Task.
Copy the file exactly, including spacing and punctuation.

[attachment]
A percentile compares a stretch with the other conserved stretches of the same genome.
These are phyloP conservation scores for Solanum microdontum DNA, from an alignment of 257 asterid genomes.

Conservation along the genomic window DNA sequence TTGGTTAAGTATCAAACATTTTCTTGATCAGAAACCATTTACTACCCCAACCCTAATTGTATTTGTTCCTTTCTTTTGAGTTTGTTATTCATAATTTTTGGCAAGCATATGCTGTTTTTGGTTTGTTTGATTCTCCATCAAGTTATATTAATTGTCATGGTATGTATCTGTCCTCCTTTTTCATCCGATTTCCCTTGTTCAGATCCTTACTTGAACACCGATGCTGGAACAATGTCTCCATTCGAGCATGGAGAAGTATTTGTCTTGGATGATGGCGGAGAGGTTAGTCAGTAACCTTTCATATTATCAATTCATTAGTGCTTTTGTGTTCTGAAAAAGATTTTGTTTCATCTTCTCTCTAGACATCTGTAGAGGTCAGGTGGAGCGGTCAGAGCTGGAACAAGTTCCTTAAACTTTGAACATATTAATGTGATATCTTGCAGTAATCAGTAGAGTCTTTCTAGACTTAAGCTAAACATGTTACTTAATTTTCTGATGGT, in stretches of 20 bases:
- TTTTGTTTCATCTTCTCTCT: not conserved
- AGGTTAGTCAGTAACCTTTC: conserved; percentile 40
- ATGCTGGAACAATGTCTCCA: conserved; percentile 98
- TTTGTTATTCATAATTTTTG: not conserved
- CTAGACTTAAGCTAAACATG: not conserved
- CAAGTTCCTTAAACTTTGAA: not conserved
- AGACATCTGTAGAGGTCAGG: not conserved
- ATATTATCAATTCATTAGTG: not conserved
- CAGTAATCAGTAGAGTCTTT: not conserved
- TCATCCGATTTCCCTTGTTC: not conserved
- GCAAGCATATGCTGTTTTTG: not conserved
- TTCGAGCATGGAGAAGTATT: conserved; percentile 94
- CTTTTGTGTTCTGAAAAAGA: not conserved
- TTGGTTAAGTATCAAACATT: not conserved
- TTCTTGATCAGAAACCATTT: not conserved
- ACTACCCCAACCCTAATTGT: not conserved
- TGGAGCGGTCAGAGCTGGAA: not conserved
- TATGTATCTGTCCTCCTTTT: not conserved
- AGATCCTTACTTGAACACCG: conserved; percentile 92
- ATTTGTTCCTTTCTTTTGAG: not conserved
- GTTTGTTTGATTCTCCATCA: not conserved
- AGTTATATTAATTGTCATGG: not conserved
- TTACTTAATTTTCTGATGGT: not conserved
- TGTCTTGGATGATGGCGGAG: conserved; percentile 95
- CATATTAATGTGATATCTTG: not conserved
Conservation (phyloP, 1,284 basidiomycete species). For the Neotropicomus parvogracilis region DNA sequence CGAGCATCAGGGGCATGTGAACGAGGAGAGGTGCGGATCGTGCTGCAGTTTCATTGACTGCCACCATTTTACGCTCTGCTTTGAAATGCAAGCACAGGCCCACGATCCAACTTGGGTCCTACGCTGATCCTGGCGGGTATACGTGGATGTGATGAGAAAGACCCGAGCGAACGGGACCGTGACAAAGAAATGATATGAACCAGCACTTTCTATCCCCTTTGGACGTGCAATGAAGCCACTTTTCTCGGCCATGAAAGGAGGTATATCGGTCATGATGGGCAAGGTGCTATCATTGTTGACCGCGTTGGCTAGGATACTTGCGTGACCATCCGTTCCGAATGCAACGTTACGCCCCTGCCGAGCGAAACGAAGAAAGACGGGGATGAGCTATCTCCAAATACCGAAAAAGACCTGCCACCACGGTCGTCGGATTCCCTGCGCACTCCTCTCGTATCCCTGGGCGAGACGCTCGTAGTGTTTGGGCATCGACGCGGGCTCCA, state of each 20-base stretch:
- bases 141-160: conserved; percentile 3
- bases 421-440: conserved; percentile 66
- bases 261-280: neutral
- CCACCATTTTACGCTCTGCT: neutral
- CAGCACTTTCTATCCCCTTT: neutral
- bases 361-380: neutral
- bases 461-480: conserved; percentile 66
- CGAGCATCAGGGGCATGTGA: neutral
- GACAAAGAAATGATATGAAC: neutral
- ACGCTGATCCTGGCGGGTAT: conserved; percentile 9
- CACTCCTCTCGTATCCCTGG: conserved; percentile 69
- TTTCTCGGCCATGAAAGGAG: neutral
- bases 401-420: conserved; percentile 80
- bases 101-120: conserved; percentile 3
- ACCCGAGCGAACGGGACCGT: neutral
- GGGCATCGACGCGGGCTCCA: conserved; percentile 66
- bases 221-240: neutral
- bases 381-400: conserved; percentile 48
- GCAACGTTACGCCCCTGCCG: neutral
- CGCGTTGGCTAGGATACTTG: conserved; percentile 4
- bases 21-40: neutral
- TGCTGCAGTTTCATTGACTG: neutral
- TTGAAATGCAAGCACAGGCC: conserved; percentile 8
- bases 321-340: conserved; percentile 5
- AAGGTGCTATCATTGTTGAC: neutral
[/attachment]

A percentile compares a stretch with the other conserved stretches of the same genome.
These are phyloP conservation scores for Solanum microdontum DNA, from an alignment of 257 asterid genomes.

Conservation along the genomic window DNA sequence TTGGTTAAGTATCAAACATTTTCTTGATCAGAAACCATTTACTACCCCAACCCTAATTGTATTTGTTCCTTTCTTTTGAGTTTGTTATTCATAATTTTTGGCAAGCATATGCTGTTTTTGGTTTGTTTGATTCTCCATCAAGTTATATTAATTGTCATGGTATGTATCTGTCCTCCTTTTTCATCCGATTTCCCTTGTTCAGATCCTTACTTGAACACCGATGCTGGAACAATGTCTCCATTCGAGCATGGAGAAGTATTTGTCTTGGATGATGGCGGAGAGGTTAGTCAGTAACCTTTCATATTATCAATTCATTAGTGCTTTTGTGTTCTGAAAAAGATTTTGTTTCATCTTCTCTCTAGACATCTGTAGAGGTCAGGTGGAGCGGTCAGAGCTGGAACAAGTTCCTTAAACTTTGAACATATTAATGTGATATCTTGCAGTAATCAGTAGAGTCTTTCTAGACTTAAGCTAAACATGTTACTTAATTTTCTGATGGT, in stretches of 20 bases:
- TTTTGTTTCATCTTCTCTCT: not conserved
- AGGTTAGTCAGTAACCTTTC: conserved; percentile 40
- ATGCTGGAACAATGTCTCCA: conserved; percentile 98
- TTTGTTATTCATAATTTTTG: not conserved
- CTAGACTTAAGCTAAACATG: not conserved
- CAAGTTCCTTAAACTTTGAA: not conserved
- AGACATCTGTAGAGGTCAGG: not conserved
- ATATTATCAATTCATTAGTG: not conserved
- CAGTAATCAGTAGAGTCTTT: not conserved
- TCATCCGATTTCCCTTGTTC: not conserved
- GCAAGCATATGCTGTTTTTG: not conserved
- TTCGAGCATGGAGAAGTATT: conserved; percentile 94
- CTTTTGTGTTCTGAAAAAGA: not conserved
- TTGGTTAAGTATCAAACATT: not conserved
- TTCTTGATCAGAAACCATTT: not conserved
- ACTACCCCAACCCTAATTGT: not conserved
- TGGAGCGGTCAGAGCTGGAA: not conserved
- TATGTATCTGTCCTCCTTTT: not conserved
- AGATCCTTACTTGAACACCG: conserved; percentile 92
- ATTTGTTCCTTTCTTTTGAG: not conserved
- GTTTGTTTGATTCTCCATCA: not conserved
- AGTTATATTAATTGTCATGG: not conserved
- TTACTTAATTTTCTGATGGT: not conserved
- TGTCTTGGATGATGGCGGAG: conserved; percentile 95
- CATATTAATGTGATATCTTG: not conserved
Conservation (phyloP, 1,284 basidiomycete species). For the Neotropicomus parvogracilis region DNA sequence CGAGCATCAGGGGCATGTGAACGAGGAGAGGTGCGGATCGTGCTGCAGTTTCATTGACTGCCACCATTTTACGCTCTGCTTTGAAATGCAAGCACAGGCCCACGATCCAACTTGGGTCCTACGCTGATCCTGGCGGGTATACGTGGATGTGATGAGAAAGACCCGAGCGAACGGGACCGTGACAAAGAAATGATATGAACCAGCACTTTCTATCCCCTTTGGACGTGCAATGAAGCCACTTTTCTCGGCCATGAAAGGAGGTATATCGGTCATGATGGGCAAGGTGCTATCATTGTTGACCGCGTTGGCTAGGATACTTGCGTGACCATCCGTTCCGAATGCAACGTTACGCCCCTGCCGAGCGAAACGAAGAAAGACGGGGATGAGCTATCTCCAAATACCGAAAAAGACCTGCCACCACGGTCGTCGGATTCCCTGCGCACTCCTCTCGTATCCCTGGGCGAGACGCTCGTAGTGTTTGGGCATCGACGCGGGCTCCA, state of each 20-base stretch:
- bases 141-160: conserved; percentile 3
- bases 421-440: conserved; percentile 66
- bases 261-280: neutral
- CCACCATTTTACGCTCTGCT: neutral
- CAGCACTTTCTATCCCCTTT: neutral
- bases 361-380: neutral
- bases 461-480: conserved; percentile 66
- CGAGCATCAGGGGCATGTGA: neutral
- GACAAAGAAATGATATGAAC: neutral
- ACGCTGATCCTGGCGGGTAT: conserved; percentile 9
- CACTCCTCTCGTATCCCTGG: conserved; percentile 69
- TTTCTCGGCCATGAAAGGAG: neutral
- bases 401-420: conserved; percentile 80
- bases 101-120: conserved; percentile 3
- ACCCGAGCGAACGGGACCGT: neutral
- GGGCATCGACGCGGGCTCCA: conserved; percentile 66
- bases 221-240: neutral
- bases 381-400: conserved; percentile 48
- GCAACGTTACGCCCCTGCCG: neutral
- CGCGTTGGCTAGGATACTTG: conserved; percentile 4
- bases 21-40: neutral
- TGCTGCAGTTTCATTGACTG: neutral
- TTGAAATGCAAGCACAGGCC: conserved; percentile 8
- bases 321-340: conserved; percentile 5
- AAGGTGCTATCATTGTTGAC: neutral